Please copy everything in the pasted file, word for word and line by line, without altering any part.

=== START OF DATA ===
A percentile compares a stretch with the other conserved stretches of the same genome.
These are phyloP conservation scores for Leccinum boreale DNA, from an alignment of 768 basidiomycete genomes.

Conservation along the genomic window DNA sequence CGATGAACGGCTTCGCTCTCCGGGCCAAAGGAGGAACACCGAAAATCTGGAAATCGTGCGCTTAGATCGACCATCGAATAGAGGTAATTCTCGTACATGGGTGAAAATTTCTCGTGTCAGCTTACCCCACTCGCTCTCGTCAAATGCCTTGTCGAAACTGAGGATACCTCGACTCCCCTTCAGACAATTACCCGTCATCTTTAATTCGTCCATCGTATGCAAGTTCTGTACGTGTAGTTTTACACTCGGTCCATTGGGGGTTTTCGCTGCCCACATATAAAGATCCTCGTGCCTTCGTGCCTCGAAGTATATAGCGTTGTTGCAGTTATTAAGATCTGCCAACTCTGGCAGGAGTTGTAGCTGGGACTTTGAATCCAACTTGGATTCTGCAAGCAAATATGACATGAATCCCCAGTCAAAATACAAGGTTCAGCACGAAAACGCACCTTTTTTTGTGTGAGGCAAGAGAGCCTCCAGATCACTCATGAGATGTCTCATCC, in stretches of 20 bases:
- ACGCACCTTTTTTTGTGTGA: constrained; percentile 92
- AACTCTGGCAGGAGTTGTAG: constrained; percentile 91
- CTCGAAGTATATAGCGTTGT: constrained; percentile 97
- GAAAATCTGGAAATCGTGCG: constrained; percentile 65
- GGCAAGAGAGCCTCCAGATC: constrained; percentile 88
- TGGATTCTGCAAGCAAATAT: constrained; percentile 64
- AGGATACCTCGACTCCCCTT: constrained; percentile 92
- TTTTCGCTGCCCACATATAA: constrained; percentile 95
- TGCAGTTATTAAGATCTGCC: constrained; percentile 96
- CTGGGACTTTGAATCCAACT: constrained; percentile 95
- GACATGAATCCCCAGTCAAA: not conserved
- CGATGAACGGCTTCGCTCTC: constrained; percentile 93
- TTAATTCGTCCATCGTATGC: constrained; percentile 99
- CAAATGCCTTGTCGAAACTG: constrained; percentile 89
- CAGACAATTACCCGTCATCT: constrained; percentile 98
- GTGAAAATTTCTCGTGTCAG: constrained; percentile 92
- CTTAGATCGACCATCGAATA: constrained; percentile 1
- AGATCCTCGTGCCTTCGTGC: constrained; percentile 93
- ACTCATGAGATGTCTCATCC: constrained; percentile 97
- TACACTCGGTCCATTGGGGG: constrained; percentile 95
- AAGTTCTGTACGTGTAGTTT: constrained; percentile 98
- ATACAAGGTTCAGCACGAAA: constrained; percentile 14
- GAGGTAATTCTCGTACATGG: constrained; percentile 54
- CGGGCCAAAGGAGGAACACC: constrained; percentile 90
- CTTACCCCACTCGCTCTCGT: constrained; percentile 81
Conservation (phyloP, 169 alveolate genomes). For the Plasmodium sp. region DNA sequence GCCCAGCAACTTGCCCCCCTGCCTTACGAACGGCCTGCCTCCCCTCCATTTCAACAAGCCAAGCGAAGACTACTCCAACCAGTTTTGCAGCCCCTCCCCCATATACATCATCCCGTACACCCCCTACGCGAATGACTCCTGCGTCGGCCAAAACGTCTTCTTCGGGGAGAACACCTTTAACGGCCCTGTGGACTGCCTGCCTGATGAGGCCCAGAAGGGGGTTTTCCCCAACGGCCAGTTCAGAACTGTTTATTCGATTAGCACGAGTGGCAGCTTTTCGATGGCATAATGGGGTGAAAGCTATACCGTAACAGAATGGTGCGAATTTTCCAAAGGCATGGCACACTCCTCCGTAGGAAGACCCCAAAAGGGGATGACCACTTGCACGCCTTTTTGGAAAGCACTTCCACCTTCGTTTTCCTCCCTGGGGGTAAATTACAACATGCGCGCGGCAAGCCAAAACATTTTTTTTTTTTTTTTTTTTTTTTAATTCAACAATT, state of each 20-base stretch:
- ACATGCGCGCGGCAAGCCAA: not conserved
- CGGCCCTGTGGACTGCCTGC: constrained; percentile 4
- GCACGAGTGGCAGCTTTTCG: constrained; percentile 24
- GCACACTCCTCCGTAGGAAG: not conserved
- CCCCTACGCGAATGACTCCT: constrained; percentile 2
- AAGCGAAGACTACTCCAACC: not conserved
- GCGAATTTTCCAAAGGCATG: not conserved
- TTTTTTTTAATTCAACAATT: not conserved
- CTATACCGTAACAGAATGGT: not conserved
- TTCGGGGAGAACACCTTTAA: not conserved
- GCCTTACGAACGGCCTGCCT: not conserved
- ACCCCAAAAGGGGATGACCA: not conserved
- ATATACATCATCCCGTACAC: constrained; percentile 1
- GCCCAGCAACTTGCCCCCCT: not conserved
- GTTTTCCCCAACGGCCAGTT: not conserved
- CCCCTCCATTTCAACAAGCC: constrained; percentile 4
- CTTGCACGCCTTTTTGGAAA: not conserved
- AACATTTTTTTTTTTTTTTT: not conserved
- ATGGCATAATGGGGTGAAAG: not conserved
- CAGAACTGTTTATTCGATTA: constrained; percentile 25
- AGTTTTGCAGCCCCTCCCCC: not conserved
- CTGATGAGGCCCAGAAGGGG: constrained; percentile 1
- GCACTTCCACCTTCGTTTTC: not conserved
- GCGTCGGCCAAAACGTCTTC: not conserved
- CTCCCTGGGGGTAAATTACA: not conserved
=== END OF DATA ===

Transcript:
A percentile compares a stretch with the other conserved stretches of the same genome.
These are phyloP conservation scores for Leccinum boreale DNA, from an alignment of 768 basidiomycete genomes.

Conservation along the genomic window DNA sequence CGATGAACGGCTTCGCTCTCCGGGCCAAAGGAGGAACACCGAAAATCTGGAAATCGTGCGCTTAGATCGACCATCGAATAGAGGTAATTCTCGTACATGGGTGAAAATTTCTCGTGTCAGCTTACCCCACTCGCTCTCGTCAAATGCCTTGTCGAAACTGAGGATACCTCGACTCCCCTTCAGACAATTACCCGTCATCTTTAATTCGTCCATCGTATGCAAGTTCTGTACGTGTAGTTTTACACTCGGTCCATTGGGGGTTTTCGCTGCCCACATATAAAGATCCTCGTGCCTTCGTGCCTCGAAGTATATAGCGTTGTTGCAGTTATTAAGATCTGCCAACTCTGGCAGGAGTTGTAGCTGGGACTTTGAATCCAACTTGGATTCTGCAAGCAAATATGACATGAATCCCCAGTCAAAATACAAGGTTCAGCACGAAAACGCACCTTTTTTTGTGTGAGGCAAGAGAGCCTCCAGATCACTCATGAGATGTCTCATCC, in stretches of 20 bases:
- ACGCACCTTTTTTTGTGTGA: constrained; percentile 92
- AACTCTGGCAGGAGTTGTAG: constrained; percentile 91
- CTCGAAGTATATAGCGTTGT: constrained; percentile 97
- GAAAATCTGGAAATCGTGCG: constrained; percentile 65
- GGCAAGAGAGCCTCCAGATC: constrained; percentile 88
- TGGATTCTGCAAGCAAATAT: constrained; percentile 64
- AGGATACCTCGACTCCCCTT: constrained; percentile 92
- TTTTCGCTGCCCACATATAA: constrained; percentile 95
- TGCAGTTATTAAGATCTGCC: constrained; percentile 96
- CTGGGACTTTGAATCCAACT: constrained; percentile 95
- GACATGAATCCCCAGTCAAA: not conserved
- CGATGAACGGCTTCGCTCTC: constrained; percentile 93
- TTAATTCGTCCATCGTATGC: constrained; percentile 99
- CAAATGCCTTGTCGAAACTG: constrained; percentile 89
- CAGACAATTACCCGTCATCT: constrained; percentile 98
- GTGAAAATTTCTCGTGTCAG: constrained; percentile 92
- CTTAGATCGACCATCGAATA: constrained; percentile 1
- AGATCCTCGTGCCTTCGTGC: constrained; percentile 93
- ACTCATGAGATGTCTCATCC: constrained; percentile 97
- TACACTCGGTCCATTGGGGG: constrained; percentile 95
- AAGTTCTGTACGTGTAGTTT: constrained; percentile 98
- ATACAAGGTTCAGCACGAAA: constrained; percentile 14
- GAGGTAATTCTCGTACATGG: constrained; percentile 54
- CGGGCCAAAGGAGGAACACC: constrained; percentile 90
- CTTACCCCACTCGCTCTCGT: constrained; percentile 81
Conservation (phyloP, 169 alveolate genomes). For the Plasmodium sp. region DNA sequence GCCCAGCAACTTGCCCCCCTGCCTTACGAACGGCCTGCCTCCCCTCCATTTCAACAAGCCAAGCGAAGACTACTCCAACCAGTTTTGCAGCCCCTCCCCCATATACATCATCCCGTACACCCCCTACGCGAATGACTCCTGCGTCGGCCAAAACGTCTTCTTCGGGGAGAACACCTTTAACGGCCCTGTGGACTGCCTGCCTGATGAGGCCCAGAAGGGGGTTTTCCCCAACGGCCAGTTCAGAACTGTTTATTCGATTAGCACGAGTGGCAGCTTTTCGATGGCATAATGGGGTGAAAGCTATACCGTAACAGAATGGTGCGAATTTTCCAAAGGCATGGCACACTCCTCCGTAGGAAGACCCCAAAAGGGGATGACCACTTGCACGCCTTTTTGGAAAGCACTTCCACCTTCGTTTTCCTCCCTGGGGGTAAATTACAACATGCGCGCGGCAAGCCAAAACATTTTTTTTTTTTTTTTTTTTTTTTAATTCAACAATT, state of each 20-base stretch:
- ACATGCGCGCGGCAAGCCAA: not conserved
- CGGCCCTGTGGACTGCCTGC: constrained; percentile 4
- GCACGAGTGGCAGCTTTTCG: constrained; percentile 24
- GCACACTCCTCCGTAGGAAG: not conserved
- CCCCTACGCGAATGACTCCT: constrained; percentile 2
- AAGCGAAGACTACTCCAACC: not conserved
- GCGAATTTTCCAAAGGCATG: not conserved
- TTTTTTTTAATTCAACAATT: not conserved
- CTATACCGTAACAGAATGGT: not conserved
- TTCGGGGAGAACACCTTTAA: not conserved
- GCCTTACGAACGGCCTGCCT: not conserved
- ACCCCAAAAGGGGATGACCA: not conserved
- ATATACATCATCCCGTACAC: constrained; percentile 1
- GCCCAGCAACTTGCCCCCCT: not conserved
- GTTTTCCCCAACGGCCAGTT: not conserved
- CCCCTCCATTTCAACAAGCC: constrained; percentile 4
- CTTGCACGCCTTTTTGGAAA: not conserved
- AACATTTTTTTTTTTTTTTT: not conserved
- ATGGCATAATGGGGTGAAAG: not conserved
- CAGAACTGTTTATTCGATTA: constrained; percentile 25
- AGTTTTGCAGCCCCTCCCCC: not conserved
- CTGATGAGGCCCAGAAGGGG: constrained; percentile 1
- GCACTTCCACCTTCGTTTTC: not conserved
- GCGTCGGCCAAAACGTCTTC: not conserved
- CTCCCTGGGGGTAAATTACA: not conserved